May is Arthritis Awareness Month
Arthritis Affects About 1 in 4 Adults in the U.S.
That’s over 54 million men and women. Arthritis is one of the most widespread health conditions in the United States.
No matter if you live in a rural area, suburb, or urban neighborhood, walking has been shown to improve arthritis pain, fatigue, function, and quality of life. There is no better time to begin a walking program or recommit yourself to a walking routine than during Arthritis Awareness Month. Walking is a great way for people with arthritis who live in rural areas to be physically active. For those uncertain about walking, proven programs such as Walk With Ease can help people get started.
Walking is recommended
All adults, including adults with arthritis, should get 2 hours and 30 minutes (150 minutes) of moderate-intensity aerobic activity (i.e., brisk walking) per week and do muscle-strengthening activities two or more days a week according to recommendations from the Physical Activity Guidelines for Americans.
Arthritis is common and a growing health threat
Arthritis is a leading cause of disability, and causes pain, aching, stiffness, and swelling of the joints, but is not a normal part of aging.
According to the CDC, Physical activity can decrease pain and improve physical function by about 40% and may reduce healthcare costs. Still, 1 in 3 adults with arthritis are inactive.
Arthritis is disabling:
- The percent of adults limited by arthritis has increased by about 20% since 2002. The everyday activities of 24 million adults are limited by it, such as holding a cup, lifting a grocery bag, or walking to a car.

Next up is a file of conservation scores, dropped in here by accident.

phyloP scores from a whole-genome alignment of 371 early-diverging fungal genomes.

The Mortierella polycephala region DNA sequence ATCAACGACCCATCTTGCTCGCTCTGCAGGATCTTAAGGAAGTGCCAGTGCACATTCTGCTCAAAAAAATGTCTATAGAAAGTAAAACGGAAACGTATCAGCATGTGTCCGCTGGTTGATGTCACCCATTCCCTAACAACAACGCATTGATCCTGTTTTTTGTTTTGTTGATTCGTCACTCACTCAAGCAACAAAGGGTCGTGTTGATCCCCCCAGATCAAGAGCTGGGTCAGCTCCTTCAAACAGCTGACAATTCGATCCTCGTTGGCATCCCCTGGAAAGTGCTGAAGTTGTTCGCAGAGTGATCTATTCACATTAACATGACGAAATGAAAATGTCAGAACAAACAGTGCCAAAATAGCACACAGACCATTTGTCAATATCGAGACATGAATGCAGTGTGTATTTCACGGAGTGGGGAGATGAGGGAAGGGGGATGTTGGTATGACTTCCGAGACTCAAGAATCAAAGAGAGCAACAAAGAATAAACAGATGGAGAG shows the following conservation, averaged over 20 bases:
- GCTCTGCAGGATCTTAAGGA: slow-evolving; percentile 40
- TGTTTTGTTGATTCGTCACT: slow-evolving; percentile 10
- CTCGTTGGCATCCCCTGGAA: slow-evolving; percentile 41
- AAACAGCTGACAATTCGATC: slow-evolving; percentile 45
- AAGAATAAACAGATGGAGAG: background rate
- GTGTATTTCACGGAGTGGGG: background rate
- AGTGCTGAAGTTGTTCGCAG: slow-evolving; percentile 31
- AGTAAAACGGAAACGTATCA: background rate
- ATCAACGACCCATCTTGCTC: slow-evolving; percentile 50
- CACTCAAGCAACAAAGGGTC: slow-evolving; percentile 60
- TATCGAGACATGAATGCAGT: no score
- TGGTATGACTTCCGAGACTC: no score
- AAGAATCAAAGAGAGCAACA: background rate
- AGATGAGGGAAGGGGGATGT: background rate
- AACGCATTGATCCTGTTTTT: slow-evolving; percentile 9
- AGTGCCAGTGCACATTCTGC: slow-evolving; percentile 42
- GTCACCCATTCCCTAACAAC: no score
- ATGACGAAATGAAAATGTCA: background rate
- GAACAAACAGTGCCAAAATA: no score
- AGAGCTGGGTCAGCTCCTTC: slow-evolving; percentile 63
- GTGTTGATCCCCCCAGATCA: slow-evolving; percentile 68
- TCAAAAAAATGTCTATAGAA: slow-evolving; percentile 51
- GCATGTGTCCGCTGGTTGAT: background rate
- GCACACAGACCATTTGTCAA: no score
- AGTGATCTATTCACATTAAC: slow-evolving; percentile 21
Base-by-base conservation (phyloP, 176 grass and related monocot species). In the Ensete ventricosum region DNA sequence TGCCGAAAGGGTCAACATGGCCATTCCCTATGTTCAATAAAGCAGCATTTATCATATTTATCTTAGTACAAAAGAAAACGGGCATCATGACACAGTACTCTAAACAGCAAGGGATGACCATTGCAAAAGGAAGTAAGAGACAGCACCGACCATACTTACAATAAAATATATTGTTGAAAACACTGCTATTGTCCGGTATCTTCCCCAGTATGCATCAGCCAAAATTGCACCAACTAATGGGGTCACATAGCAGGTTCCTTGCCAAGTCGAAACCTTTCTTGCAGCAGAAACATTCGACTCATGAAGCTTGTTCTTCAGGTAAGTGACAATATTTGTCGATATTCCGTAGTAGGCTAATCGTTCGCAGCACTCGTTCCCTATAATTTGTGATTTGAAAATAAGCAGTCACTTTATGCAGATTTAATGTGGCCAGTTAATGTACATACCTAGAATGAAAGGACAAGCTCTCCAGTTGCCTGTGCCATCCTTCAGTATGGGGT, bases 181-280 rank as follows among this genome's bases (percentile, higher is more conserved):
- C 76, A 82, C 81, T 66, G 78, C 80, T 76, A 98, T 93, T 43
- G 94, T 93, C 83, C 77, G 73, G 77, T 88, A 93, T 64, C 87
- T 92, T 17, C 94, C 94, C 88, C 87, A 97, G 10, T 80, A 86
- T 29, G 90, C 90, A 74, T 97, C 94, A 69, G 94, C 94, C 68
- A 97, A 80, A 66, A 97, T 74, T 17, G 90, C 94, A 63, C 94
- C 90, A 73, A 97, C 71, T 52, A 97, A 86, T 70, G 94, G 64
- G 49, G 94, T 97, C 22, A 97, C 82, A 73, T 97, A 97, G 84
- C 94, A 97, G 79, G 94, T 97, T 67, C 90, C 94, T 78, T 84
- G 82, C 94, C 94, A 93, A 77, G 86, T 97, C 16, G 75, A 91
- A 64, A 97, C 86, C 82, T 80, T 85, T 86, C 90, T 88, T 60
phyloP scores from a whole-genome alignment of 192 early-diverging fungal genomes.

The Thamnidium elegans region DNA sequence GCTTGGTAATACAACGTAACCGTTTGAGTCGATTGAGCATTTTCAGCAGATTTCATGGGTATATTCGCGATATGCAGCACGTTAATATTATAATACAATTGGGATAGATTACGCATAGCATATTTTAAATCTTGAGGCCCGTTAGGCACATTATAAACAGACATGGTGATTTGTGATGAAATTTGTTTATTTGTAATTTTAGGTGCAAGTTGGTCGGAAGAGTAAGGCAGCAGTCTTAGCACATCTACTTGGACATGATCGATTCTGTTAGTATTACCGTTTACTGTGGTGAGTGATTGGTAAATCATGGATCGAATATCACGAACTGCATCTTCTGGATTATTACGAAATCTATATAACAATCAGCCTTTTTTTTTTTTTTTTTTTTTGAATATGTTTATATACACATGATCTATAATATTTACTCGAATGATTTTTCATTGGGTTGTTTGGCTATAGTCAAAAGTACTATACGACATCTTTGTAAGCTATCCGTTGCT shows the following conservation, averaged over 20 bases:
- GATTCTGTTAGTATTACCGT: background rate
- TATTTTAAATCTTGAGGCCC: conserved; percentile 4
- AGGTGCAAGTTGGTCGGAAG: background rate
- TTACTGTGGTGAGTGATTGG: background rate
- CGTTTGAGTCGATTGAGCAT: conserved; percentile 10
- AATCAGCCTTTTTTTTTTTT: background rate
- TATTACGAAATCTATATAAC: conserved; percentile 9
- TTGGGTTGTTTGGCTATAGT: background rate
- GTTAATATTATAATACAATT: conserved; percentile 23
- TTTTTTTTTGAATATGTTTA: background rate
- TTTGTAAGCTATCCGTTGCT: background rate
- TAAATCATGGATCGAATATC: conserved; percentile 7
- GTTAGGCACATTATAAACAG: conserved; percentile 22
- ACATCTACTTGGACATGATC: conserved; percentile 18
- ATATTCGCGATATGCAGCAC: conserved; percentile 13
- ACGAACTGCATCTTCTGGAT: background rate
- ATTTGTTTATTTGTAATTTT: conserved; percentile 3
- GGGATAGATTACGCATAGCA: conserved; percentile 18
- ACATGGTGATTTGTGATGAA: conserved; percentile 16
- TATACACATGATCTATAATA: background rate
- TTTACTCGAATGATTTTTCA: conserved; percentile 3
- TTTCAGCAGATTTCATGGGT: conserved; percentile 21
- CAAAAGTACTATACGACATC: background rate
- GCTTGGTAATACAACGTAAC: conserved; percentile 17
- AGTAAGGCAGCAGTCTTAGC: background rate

- More than 1 in 4 adults with arthritis report severe joint pain.
- Adults with arthritis are more than twice as likely as adults without arthritis to report an injury related to a fall.
- Working-age adults with arthritis have lower employment than those without arthritis.
Arthritis makes it harder to manage heart disease, diabetes or obesity:
- About half of adults with heart disease (49%) or diabetes (47%) have arthritis, as do one-third (31%) of those who are obese.
- About half the adults with arthritis who also have heart disease, diabetes or obesity, have some limitation of their normal activities because of their arthritis.
- Physical activity helps manage all these conditions.
- Increased pain, fear of pain, and lack of knowledge of safe forms of physical activity can make it harder for people with arthritis to be physically active.
Vital Signs — Arthritis in America: Time to Take Action!
The percent of U.S. adults limited by arthritis has increased by about 20% since 2002. The everyday activities of 24 million adults are limited by arthritis, such as holding a cup, lifting a grocery bag, or walking to their car.
Thank you to the CDC for providing this video